We are called to stand up for the voiceless. We are commanded to love the difficult heart. We are commissioned to serve the those that are without. These are non-negotiables. So, when a member of God’s Kingdom tells another member of the same Kingdom that their experience is false, unimportant, or discounted, we are passing the buck. We are saying “That’s not my responsibility” and I beg to differ that Jesus would use the same words in our current environment.

Do you know one place where the buck doesn’t get shuffled around? Your body.

Photo by Evelina Zhu on Pexels.com

You’re equipped with various methods to fight illness and injury at any given time. You have different types of pain receptors the assist with proper pain management assessment and microphages that destroy harmful organisms on a regular basis. Your body doesn’t say “That’s not my problem” or “You’re making excuses.” It says I feel you and we’re in this together.

What buck are you passing around at work or home? What are you dodging instead of acknowledging both? This is an internal and external means of accountability. Bottom line – own it. Whatever it is. Maybe it’s that conversation you’ve been avoiding with your spouse or child. Perhaps it is that offensive statement you made to a friend that you have yet to apologize for. When the buck stands still, it doesn’t create a vortex of pain between the parties at play. That’s where we get the phrase the buck stops here. Who cares who pays for healthcare if it means a citizen doesn’t have to choose going to work over a doctor’s appointment? What difference should it make if a Latinx family moves into an all-White neighborhood? Why shouldn’t a someone be empathic when he hears of a racist act? Family, the buck should stop with us because we are representatives of the Blood of Christ. Matthew 12:36 states the following: But I tell you that everyone will have to give account on the day of judgment for every empty word they have spoken.

As long as we deflect responsibility, we will never work together as a seamless organism. So, I encourage you to survey your internal and external grounds (like I am) to check for those roaming bucks. Call them to order and live in dominion over them all.

Peace & Thanks for listening! Stay well out there!

Wednesday Wind Down: Don’t Play With Me

Hi, Sweethearts!

It’s the last Wednesday Wind Down for the year and I want to talk about two women and a surprise.

Let’s talk about the two women first.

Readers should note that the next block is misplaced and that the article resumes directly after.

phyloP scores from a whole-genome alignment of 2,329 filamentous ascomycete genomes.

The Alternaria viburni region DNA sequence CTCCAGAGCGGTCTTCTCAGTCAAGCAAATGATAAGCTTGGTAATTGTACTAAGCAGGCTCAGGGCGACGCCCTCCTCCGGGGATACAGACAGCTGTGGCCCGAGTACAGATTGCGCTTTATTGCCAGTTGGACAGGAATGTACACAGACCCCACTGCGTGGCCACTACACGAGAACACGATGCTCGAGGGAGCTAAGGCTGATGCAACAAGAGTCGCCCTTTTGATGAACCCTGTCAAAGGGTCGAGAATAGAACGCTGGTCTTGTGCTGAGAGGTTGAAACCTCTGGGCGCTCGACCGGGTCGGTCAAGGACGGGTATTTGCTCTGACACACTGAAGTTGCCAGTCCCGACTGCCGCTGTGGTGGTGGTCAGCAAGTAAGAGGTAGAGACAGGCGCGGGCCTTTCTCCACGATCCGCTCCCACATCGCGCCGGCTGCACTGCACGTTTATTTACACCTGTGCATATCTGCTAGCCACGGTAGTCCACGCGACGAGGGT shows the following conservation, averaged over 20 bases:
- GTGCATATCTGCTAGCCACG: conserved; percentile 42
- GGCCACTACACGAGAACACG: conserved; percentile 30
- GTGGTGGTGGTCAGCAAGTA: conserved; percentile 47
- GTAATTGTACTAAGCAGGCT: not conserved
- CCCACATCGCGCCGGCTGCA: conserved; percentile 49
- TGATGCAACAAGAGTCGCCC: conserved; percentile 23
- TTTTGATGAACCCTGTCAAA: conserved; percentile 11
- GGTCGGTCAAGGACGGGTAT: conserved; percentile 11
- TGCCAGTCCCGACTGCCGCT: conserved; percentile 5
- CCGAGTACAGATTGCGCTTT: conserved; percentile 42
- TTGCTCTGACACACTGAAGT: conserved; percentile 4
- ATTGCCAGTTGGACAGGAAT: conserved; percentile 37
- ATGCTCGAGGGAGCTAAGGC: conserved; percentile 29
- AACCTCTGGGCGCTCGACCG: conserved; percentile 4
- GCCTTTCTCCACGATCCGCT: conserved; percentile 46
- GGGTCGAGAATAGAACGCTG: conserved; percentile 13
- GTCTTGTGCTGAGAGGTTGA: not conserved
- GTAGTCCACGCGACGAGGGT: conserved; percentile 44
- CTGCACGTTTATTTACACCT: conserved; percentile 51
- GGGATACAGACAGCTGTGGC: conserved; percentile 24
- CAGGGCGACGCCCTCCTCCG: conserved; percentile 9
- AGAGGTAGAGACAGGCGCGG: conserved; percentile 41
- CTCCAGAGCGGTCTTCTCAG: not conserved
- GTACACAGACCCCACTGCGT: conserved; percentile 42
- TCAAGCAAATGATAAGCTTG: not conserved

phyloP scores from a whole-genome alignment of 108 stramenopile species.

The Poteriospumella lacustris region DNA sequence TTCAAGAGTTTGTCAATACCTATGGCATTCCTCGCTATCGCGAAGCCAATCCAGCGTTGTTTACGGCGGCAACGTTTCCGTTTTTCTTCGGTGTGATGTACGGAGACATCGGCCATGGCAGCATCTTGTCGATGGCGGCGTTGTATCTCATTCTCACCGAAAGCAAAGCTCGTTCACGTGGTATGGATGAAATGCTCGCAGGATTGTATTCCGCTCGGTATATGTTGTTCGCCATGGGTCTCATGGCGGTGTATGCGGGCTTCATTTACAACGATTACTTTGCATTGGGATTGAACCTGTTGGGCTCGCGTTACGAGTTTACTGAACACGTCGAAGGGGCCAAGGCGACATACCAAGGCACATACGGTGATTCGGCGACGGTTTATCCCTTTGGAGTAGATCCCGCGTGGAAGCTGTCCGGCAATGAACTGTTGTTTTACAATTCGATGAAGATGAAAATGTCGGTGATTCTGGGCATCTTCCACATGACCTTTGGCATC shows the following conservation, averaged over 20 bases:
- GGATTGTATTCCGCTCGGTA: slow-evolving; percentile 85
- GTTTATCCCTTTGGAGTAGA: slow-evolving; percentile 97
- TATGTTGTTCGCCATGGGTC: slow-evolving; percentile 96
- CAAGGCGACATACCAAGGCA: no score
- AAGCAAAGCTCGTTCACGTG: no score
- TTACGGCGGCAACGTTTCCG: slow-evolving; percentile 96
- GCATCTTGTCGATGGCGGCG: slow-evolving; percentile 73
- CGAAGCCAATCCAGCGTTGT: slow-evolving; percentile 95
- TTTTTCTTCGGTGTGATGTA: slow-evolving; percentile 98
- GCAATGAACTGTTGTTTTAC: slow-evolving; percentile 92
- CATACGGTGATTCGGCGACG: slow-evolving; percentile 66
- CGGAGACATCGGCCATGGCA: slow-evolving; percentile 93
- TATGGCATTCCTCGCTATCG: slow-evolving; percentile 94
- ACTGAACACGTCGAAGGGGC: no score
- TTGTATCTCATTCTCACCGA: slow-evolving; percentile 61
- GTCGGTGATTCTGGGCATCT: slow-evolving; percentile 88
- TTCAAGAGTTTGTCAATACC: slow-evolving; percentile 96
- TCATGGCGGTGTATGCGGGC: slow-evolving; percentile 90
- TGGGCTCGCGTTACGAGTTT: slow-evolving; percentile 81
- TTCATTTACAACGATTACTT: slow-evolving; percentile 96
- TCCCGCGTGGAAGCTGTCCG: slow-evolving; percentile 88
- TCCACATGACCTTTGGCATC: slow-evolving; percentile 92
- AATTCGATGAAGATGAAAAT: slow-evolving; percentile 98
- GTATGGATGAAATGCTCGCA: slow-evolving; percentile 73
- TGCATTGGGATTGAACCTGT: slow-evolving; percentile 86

They’re both in the same place. That don’t-play-with-me-i-ain’t-got-time-for-your-foolishness-today place.

You know what I’m talking about. You arrive to Don’t Play With Me Land after you’ve been duped… after you’ve experienced pain… after you’ve lost something or someone. You’re driving down Happiness Street with smiles and rainbows shooting out the tailpipe until the road suddenly looks dark and the trees are creepily crooked. The warmth of the sun turns into a bitter cold and emptiness surrounds your shoulders. You keep driving though you’re unsure of this area. Eyes ahead and sometimes darting left to right, you move forward believing the brightness of your headlights will carry you through the darkness. Then the road smooths out and the sun reappears above your head. Birds chirp joyfully and you’re left with a “whew!” in your chest. You made it, but you don’t want to go through it again.

Photo by Matu00fau0161 Burian on Pexels.com

That’s where these women were in 2 Kings, Chapter 4 — one of my absolute favorite chapters in the Bible.

At one point, everything was fine then it wasn’t. Here comes a prophet asking them to hope again — believe in God again — but they were hurt. They had experienced a dark part of the road. Enter the prophet Elisha with the divine audacity to put God’s infinite power to the test.

For Woman #1, it’s a debt she can not pay.
For Woman #2, it’s a dream she does not want to resurrect.

Woman #1 is a widowed mother with a voice of desperation and some olive oil.
Woman #2 is married, wealthy, and hopeless with a guest bedroom.

Woman #1 reminds Elisha that her late husband was one of his faithful servants (verse 1).
Woman #2 reminds Elisha not to get her hopes up about having a child (verse 15).

Photo by Fillipe Gomes on Pexels.com

In my modernized heart and mind, this is what it would sound like —

Woman #1: “My husband devoutly worked for Your prophet and reverenced Your Word and now, I’m about to lose my sons? After everything we’ve done for God, now we have no money?”

Woman #2: “I’m fine. I gave up on that dream. I finally made peace with the fact that it’s not going to happen and you want me to dig all of that back up? It’s just not in God’s plan and I’m cool with that.”